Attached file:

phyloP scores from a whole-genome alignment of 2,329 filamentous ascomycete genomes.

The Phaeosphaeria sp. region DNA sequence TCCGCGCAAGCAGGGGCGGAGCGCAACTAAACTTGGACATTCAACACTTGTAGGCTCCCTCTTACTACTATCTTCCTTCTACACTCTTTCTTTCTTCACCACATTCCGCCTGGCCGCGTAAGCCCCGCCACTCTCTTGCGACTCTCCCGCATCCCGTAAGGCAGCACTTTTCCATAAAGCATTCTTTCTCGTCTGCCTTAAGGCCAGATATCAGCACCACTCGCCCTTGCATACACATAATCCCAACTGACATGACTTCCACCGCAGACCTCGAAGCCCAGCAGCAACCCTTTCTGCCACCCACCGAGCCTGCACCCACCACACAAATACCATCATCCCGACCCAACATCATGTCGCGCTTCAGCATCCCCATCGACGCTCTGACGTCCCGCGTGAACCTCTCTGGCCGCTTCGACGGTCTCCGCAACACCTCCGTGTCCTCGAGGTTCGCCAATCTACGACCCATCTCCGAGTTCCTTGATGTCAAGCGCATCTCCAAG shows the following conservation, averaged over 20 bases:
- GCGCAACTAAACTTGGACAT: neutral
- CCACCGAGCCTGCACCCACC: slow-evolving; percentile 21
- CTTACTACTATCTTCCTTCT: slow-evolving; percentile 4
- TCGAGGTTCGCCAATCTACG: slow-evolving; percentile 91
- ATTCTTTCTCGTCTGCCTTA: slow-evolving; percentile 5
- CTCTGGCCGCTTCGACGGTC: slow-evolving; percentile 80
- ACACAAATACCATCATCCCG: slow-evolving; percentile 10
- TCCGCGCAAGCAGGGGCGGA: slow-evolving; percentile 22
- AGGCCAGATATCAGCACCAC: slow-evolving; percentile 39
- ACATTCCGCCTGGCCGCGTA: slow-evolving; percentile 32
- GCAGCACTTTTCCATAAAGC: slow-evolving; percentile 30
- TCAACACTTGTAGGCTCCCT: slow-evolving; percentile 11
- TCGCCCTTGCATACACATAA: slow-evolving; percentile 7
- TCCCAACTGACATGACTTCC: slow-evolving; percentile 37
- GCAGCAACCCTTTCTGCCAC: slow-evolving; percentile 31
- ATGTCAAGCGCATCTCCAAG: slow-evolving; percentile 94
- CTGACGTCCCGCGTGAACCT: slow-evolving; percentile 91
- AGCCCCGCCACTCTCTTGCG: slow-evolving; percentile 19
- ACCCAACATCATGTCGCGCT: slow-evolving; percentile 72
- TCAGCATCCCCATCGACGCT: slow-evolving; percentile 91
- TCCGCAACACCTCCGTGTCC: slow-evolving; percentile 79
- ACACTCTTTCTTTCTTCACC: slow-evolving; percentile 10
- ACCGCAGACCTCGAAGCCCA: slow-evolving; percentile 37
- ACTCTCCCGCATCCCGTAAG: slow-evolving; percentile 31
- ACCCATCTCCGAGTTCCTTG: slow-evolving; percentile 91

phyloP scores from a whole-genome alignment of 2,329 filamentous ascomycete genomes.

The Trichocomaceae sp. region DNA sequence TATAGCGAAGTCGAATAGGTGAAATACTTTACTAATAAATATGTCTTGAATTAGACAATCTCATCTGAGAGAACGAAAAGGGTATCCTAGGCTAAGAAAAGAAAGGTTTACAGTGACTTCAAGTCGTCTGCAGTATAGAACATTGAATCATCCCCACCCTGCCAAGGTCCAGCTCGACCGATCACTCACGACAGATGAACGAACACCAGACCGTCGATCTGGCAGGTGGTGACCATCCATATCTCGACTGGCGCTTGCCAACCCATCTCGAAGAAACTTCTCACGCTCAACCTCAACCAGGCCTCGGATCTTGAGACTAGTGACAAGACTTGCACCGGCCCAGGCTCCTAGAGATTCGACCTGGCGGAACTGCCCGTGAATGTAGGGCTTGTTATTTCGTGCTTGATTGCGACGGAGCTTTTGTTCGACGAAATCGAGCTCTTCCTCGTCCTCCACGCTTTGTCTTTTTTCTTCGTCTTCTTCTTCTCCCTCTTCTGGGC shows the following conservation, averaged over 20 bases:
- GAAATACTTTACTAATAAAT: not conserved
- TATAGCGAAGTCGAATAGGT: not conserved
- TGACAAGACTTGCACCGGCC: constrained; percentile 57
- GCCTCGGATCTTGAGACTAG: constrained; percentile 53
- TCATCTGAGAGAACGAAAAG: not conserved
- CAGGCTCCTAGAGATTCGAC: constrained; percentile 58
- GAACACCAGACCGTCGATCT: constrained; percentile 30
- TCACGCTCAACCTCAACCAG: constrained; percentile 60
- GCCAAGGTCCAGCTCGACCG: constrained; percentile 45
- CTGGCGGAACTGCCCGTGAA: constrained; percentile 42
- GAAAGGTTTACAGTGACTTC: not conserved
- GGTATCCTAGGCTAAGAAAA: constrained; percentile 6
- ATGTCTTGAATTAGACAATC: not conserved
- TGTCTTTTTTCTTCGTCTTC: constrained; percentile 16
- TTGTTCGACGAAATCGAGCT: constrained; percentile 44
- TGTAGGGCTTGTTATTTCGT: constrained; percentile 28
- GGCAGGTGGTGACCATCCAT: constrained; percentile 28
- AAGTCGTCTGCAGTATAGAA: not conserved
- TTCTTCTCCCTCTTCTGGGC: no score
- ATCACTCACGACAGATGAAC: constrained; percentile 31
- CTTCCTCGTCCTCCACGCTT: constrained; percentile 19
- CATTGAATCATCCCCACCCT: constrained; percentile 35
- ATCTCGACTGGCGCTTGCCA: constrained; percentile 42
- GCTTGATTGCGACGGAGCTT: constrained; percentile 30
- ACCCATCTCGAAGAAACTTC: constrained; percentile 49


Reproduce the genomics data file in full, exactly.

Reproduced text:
phyloP scores from a whole-genome alignment of 2,329 filamentous ascomycete genomes.

The Phaeosphaeria sp. region DNA sequence TCCGCGCAAGCAGGGGCGGAGCGCAACTAAACTTGGACATTCAACACTTGTAGGCTCCCTCTTACTACTATCTTCCTTCTACACTCTTTCTTTCTTCACCACATTCCGCCTGGCCGCGTAAGCCCCGCCACTCTCTTGCGACTCTCCCGCATCCCGTAAGGCAGCACTTTTCCATAAAGCATTCTTTCTCGTCTGCCTTAAGGCCAGATATCAGCACCACTCGCCCTTGCATACACATAATCCCAACTGACATGACTTCCACCGCAGACCTCGAAGCCCAGCAGCAACCCTTTCTGCCACCCACCGAGCCTGCACCCACCACACAAATACCATCATCCCGACCCAACATCATGTCGCGCTTCAGCATCCCCATCGACGCTCTGACGTCCCGCGTGAACCTCTCTGGCCGCTTCGACGGTCTCCGCAACACCTCCGTGTCCTCGAGGTTCGCCAATCTACGACCCATCTCCGAGTTCCTTGATGTCAAGCGCATCTCCAAG shows the following conservation, averaged over 20 bases:
- GCGCAACTAAACTTGGACAT: neutral
- CCACCGAGCCTGCACCCACC: slow-evolving; percentile 21
- CTTACTACTATCTTCCTTCT: slow-evolving; percentile 4
- TCGAGGTTCGCCAATCTACG: slow-evolving; percentile 91
- ATTCTTTCTCGTCTGCCTTA: slow-evolving; percentile 5
- CTCTGGCCGCTTCGACGGTC: slow-evolving; percentile 80
- ACACAAATACCATCATCCCG: slow-evolving; percentile 10
- TCCGCGCAAGCAGGGGCGGA: slow-evolving; percentile 22
- AGGCCAGATATCAGCACCAC: slow-evolving; percentile 39
- ACATTCCGCCTGGCCGCGTA: slow-evolving; percentile 32
- GCAGCACTTTTCCATAAAGC: slow-evolving; percentile 30
- TCAACACTTGTAGGCTCCCT: slow-evolving; percentile 11
- TCGCCCTTGCATACACATAA: slow-evolving; percentile 7
- TCCCAACTGACATGACTTCC: slow-evolving; percentile 37
- GCAGCAACCCTTTCTGCCAC: slow-evolving; percentile 31
- ATGTCAAGCGCATCTCCAAG: slow-evolving; percentile 94
- CTGACGTCCCGCGTGAACCT: slow-evolving; percentile 91
- AGCCCCGCCACTCTCTTGCG: slow-evolving; percentile 19
- ACCCAACATCATGTCGCGCT: slow-evolving; percentile 72
- TCAGCATCCCCATCGACGCT: slow-evolving; percentile 91
- TCCGCAACACCTCCGTGTCC: slow-evolving; percentile 79
- ACACTCTTTCTTTCTTCACC: slow-evolving; percentile 10
- ACCGCAGACCTCGAAGCCCA: slow-evolving; percentile 37
- ACTCTCCCGCATCCCGTAAG: slow-evolving; percentile 31
- ACCCATCTCCGAGTTCCTTG: slow-evolving; percentile 91

phyloP scores from a whole-genome alignment of 2,329 filamentous ascomycete genomes.

The Trichocomaceae sp. region DNA sequence TATAGCGAAGTCGAATAGGTGAAATACTTTACTAATAAATATGTCTTGAATTAGACAATCTCATCTGAGAGAACGAAAAGGGTATCCTAGGCTAAGAAAAGAAAGGTTTACAGTGACTTCAAGTCGTCTGCAGTATAGAACATTGAATCATCCCCACCCTGCCAAGGTCCAGCTCGACCGATCACTCACGACAGATGAACGAACACCAGACCGTCGATCTGGCAGGTGGTGACCATCCATATCTCGACTGGCGCTTGCCAACCCATCTCGAAGAAACTTCTCACGCTCAACCTCAACCAGGCCTCGGATCTTGAGACTAGTGACAAGACTTGCACCGGCCCAGGCTCCTAGAGATTCGACCTGGCGGAACTGCCCGTGAATGTAGGGCTTGTTATTTCGTGCTTGATTGCGACGGAGCTTTTGTTCGACGAAATCGAGCTCTTCCTCGTCCTCCACGCTTTGTCTTTTTTCTTCGTCTTCTTCTTCTCCCTCTTCTGGGC shows the following conservation, averaged over 20 bases:
- GAAATACTTTACTAATAAAT: not conserved
- TATAGCGAAGTCGAATAGGT: not conserved
- TGACAAGACTTGCACCGGCC: constrained; percentile 57
- GCCTCGGATCTTGAGACTAG: constrained; percentile 53
- TCATCTGAGAGAACGAAAAG: not conserved
- CAGGCTCCTAGAGATTCGAC: constrained; percentile 58
- GAACACCAGACCGTCGATCT: constrained; percentile 30
- TCACGCTCAACCTCAACCAG: constrained; percentile 60
- GCCAAGGTCCAGCTCGACCG: constrained; percentile 45
- CTGGCGGAACTGCCCGTGAA: constrained; percentile 42
- GAAAGGTTTACAGTGACTTC: not conserved
- GGTATCCTAGGCTAAGAAAA: constrained; percentile 6
- ATGTCTTGAATTAGACAATC: not conserved
- TGTCTTTTTTCTTCGTCTTC: constrained; percentile 16
- TTGTTCGACGAAATCGAGCT: constrained; percentile 44
- TGTAGGGCTTGTTATTTCGT: constrained; percentile 28
- GGCAGGTGGTGACCATCCAT: constrained; percentile 28
- AAGTCGTCTGCAGTATAGAA: not conserved
- TTCTTCTCCCTCTTCTGGGC: no score
- ATCACTCACGACAGATGAAC: constrained; percentile 31
- CTTCCTCGTCCTCCACGCTT: constrained; percentile 19
- CATTGAATCATCCCCACCCT: constrained; percentile 35
- ATCTCGACTGGCGCTTGCCA: constrained; percentile 42
- GCTTGATTGCGACGGAGCTT: constrained; percentile 30
- ACCCATCTCGAAGAAACTTC: constrained; percentile 49